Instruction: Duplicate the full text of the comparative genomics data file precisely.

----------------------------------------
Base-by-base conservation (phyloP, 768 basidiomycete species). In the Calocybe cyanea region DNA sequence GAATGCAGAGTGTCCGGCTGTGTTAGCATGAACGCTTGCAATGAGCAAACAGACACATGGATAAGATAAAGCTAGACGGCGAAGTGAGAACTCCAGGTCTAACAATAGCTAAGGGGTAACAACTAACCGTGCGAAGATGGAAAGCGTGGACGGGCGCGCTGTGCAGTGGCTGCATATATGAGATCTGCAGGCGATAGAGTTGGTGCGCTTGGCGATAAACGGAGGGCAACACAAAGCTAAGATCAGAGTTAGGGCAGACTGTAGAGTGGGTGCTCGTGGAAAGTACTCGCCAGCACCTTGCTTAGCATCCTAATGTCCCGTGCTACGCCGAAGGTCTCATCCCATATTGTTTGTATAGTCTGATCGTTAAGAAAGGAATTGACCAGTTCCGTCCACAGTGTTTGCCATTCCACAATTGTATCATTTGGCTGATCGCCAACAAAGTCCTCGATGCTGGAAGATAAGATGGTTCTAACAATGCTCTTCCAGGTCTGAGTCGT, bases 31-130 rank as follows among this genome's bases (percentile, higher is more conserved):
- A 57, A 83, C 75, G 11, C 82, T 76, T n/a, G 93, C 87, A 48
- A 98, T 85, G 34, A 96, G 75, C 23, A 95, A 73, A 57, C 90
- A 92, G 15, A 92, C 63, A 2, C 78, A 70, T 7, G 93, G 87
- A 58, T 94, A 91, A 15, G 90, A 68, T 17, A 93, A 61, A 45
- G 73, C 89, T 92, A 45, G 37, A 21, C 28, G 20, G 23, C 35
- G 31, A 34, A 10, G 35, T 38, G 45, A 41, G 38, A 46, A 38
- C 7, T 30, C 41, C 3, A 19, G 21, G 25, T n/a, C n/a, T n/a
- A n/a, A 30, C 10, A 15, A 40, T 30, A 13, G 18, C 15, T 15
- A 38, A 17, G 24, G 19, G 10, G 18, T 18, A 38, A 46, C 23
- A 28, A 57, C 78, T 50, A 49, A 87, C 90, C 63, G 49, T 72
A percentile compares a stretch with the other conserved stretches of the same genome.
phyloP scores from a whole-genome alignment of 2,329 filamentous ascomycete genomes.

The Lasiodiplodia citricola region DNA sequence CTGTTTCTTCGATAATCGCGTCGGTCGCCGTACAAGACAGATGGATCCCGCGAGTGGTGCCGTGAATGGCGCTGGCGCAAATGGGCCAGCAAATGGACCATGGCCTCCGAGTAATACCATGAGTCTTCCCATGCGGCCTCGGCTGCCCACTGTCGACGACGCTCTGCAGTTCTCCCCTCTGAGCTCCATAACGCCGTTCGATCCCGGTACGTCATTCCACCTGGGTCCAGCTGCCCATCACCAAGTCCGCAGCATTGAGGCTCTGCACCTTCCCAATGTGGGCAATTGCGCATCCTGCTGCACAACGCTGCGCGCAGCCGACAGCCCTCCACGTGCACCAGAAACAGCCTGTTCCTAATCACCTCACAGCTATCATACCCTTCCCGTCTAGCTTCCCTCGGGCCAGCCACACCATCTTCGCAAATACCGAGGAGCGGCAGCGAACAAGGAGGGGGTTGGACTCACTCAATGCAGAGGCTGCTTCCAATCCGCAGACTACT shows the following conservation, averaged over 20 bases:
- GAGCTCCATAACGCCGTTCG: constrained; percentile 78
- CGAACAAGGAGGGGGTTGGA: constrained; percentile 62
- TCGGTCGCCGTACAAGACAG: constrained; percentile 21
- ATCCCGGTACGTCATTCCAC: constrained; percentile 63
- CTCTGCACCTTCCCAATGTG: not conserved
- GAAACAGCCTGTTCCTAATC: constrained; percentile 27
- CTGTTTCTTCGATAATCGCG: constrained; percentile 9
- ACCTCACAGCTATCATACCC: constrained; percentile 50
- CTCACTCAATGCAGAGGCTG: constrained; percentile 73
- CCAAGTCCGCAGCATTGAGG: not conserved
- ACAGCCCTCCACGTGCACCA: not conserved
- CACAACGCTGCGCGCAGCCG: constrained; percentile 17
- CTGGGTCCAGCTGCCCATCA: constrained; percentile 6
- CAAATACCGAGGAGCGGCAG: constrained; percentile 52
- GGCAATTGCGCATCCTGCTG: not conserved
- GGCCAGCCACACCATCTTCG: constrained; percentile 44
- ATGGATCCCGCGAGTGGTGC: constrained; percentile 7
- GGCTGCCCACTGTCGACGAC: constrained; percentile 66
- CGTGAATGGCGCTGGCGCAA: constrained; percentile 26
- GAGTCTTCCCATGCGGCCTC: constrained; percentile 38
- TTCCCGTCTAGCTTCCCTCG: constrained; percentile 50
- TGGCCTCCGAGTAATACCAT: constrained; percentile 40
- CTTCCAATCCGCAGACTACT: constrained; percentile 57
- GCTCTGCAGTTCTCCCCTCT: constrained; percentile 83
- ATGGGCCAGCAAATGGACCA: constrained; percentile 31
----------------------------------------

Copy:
Base-by-base conservation (phyloP, 768 basidiomycete species). In the Calocybe cyanea region DNA sequence GAATGCAGAGTGTCCGGCTGTGTTAGCATGAACGCTTGCAATGAGCAAACAGACACATGGATAAGATAAAGCTAGACGGCGAAGTGAGAACTCCAGGTCTAACAATAGCTAAGGGGTAACAACTAACCGTGCGAAGATGGAAAGCGTGGACGGGCGCGCTGTGCAGTGGCTGCATATATGAGATCTGCAGGCGATAGAGTTGGTGCGCTTGGCGATAAACGGAGGGCAACACAAAGCTAAGATCAGAGTTAGGGCAGACTGTAGAGTGGGTGCTCGTGGAAAGTACTCGCCAGCACCTTGCTTAGCATCCTAATGTCCCGTGCTACGCCGAAGGTCTCATCCCATATTGTTTGTATAGTCTGATCGTTAAGAAAGGAATTGACCAGTTCCGTCCACAGTGTTTGCCATTCCACAATTGTATCATTTGGCTGATCGCCAACAAAGTCCTCGATGCTGGAAGATAAGATGGTTCTAACAATGCTCTTCCAGGTCTGAGTCGT, bases 31-130 rank as follows among this genome's bases (percentile, higher is more conserved):
- A 57, A 83, C 75, G 11, C 82, T 76, T n/a, G 93, C 87, A 48
- A 98, T 85, G 34, A 96, G 75, C 23, A 95, A 73, A 57, C 90
- A 92, G 15, A 92, C 63, A 2, C 78, A 70, T 7, G 93, G 87
- A 58, T 94, A 91, A 15, G 90, A 68, T 17, A 93, A 61, A 45
- G 73, C 89, T 92, A 45, G 37, A 21, C 28, G 20, G 23, C 35
- G 31, A 34, A 10, G 35, T 38, G 45, A 41, G 38, A 46, A 38
- C 7, T 30, C 41, C 3, A 19, G 21, G 25, T n/a, C n/a, T n/a
- A n/a, A 30, C 10, A 15, A 40, T 30, A 13, G 18, C 15, T 15
- A 38, A 17, G 24, G 19, G 10, G 18, T 18, A 38, A 46, C 23
- A 28, A 57, C 78, T 50, A 49, A 87, C 90, C 63, G 49, T 72
A percentile compares a stretch with the other conserved stretches of the same genome.
phyloP scores from a whole-genome alignment of 2,329 filamentous ascomycete genomes.

The Lasiodiplodia citricola region DNA sequence CTGTTTCTTCGATAATCGCGTCGGTCGCCGTACAAGACAGATGGATCCCGCGAGTGGTGCCGTGAATGGCGCTGGCGCAAATGGGCCAGCAAATGGACCATGGCCTCCGAGTAATACCATGAGTCTTCCCATGCGGCCTCGGCTGCCCACTGTCGACGACGCTCTGCAGTTCTCCCCTCTGAGCTCCATAACGCCGTTCGATCCCGGTACGTCATTCCACCTGGGTCCAGCTGCCCATCACCAAGTCCGCAGCATTGAGGCTCTGCACCTTCCCAATGTGGGCAATTGCGCATCCTGCTGCACAACGCTGCGCGCAGCCGACAGCCCTCCACGTGCACCAGAAACAGCCTGTTCCTAATCACCTCACAGCTATCATACCCTTCCCGTCTAGCTTCCCTCGGGCCAGCCACACCATCTTCGCAAATACCGAGGAGCGGCAGCGAACAAGGAGGGGGTTGGACTCACTCAATGCAGAGGCTGCTTCCAATCCGCAGACTACT shows the following conservation, averaged over 20 bases:
- GAGCTCCATAACGCCGTTCG: constrained; percentile 78
- CGAACAAGGAGGGGGTTGGA: constrained; percentile 62
- TCGGTCGCCGTACAAGACAG: constrained; percentile 21
- ATCCCGGTACGTCATTCCAC: constrained; percentile 63
- CTCTGCACCTTCCCAATGTG: not conserved
- GAAACAGCCTGTTCCTAATC: constrained; percentile 27
- CTGTTTCTTCGATAATCGCG: constrained; percentile 9
- ACCTCACAGCTATCATACCC: constrained; percentile 50
- CTCACTCAATGCAGAGGCTG: constrained; percentile 73
- CCAAGTCCGCAGCATTGAGG: not conserved
- ACAGCCCTCCACGTGCACCA: not conserved
- CACAACGCTGCGCGCAGCCG: constrained; percentile 17
- CTGGGTCCAGCTGCCCATCA: constrained; percentile 6
- CAAATACCGAGGAGCGGCAG: constrained; percentile 52
- GGCAATTGCGCATCCTGCTG: not conserved
- GGCCAGCCACACCATCTTCG: constrained; percentile 44
- ATGGATCCCGCGAGTGGTGC: constrained; percentile 7
- GGCTGCCCACTGTCGACGAC: constrained; percentile 66
- CGTGAATGGCGCTGGCGCAA: constrained; percentile 26
- GAGTCTTCCCATGCGGCCTC: constrained; percentile 38
- TTCCCGTCTAGCTTCCCTCG: constrained; percentile 50
- TGGCCTCCGAGTAATACCAT: constrained; percentile 40
- CTTCCAATCCGCAGACTACT: constrained; percentile 57
- GCTCTGCAGTTCTCCCCTCT: constrained; percentile 83
- ATGGGCCAGCAAATGGACCA: constrained; percentile 31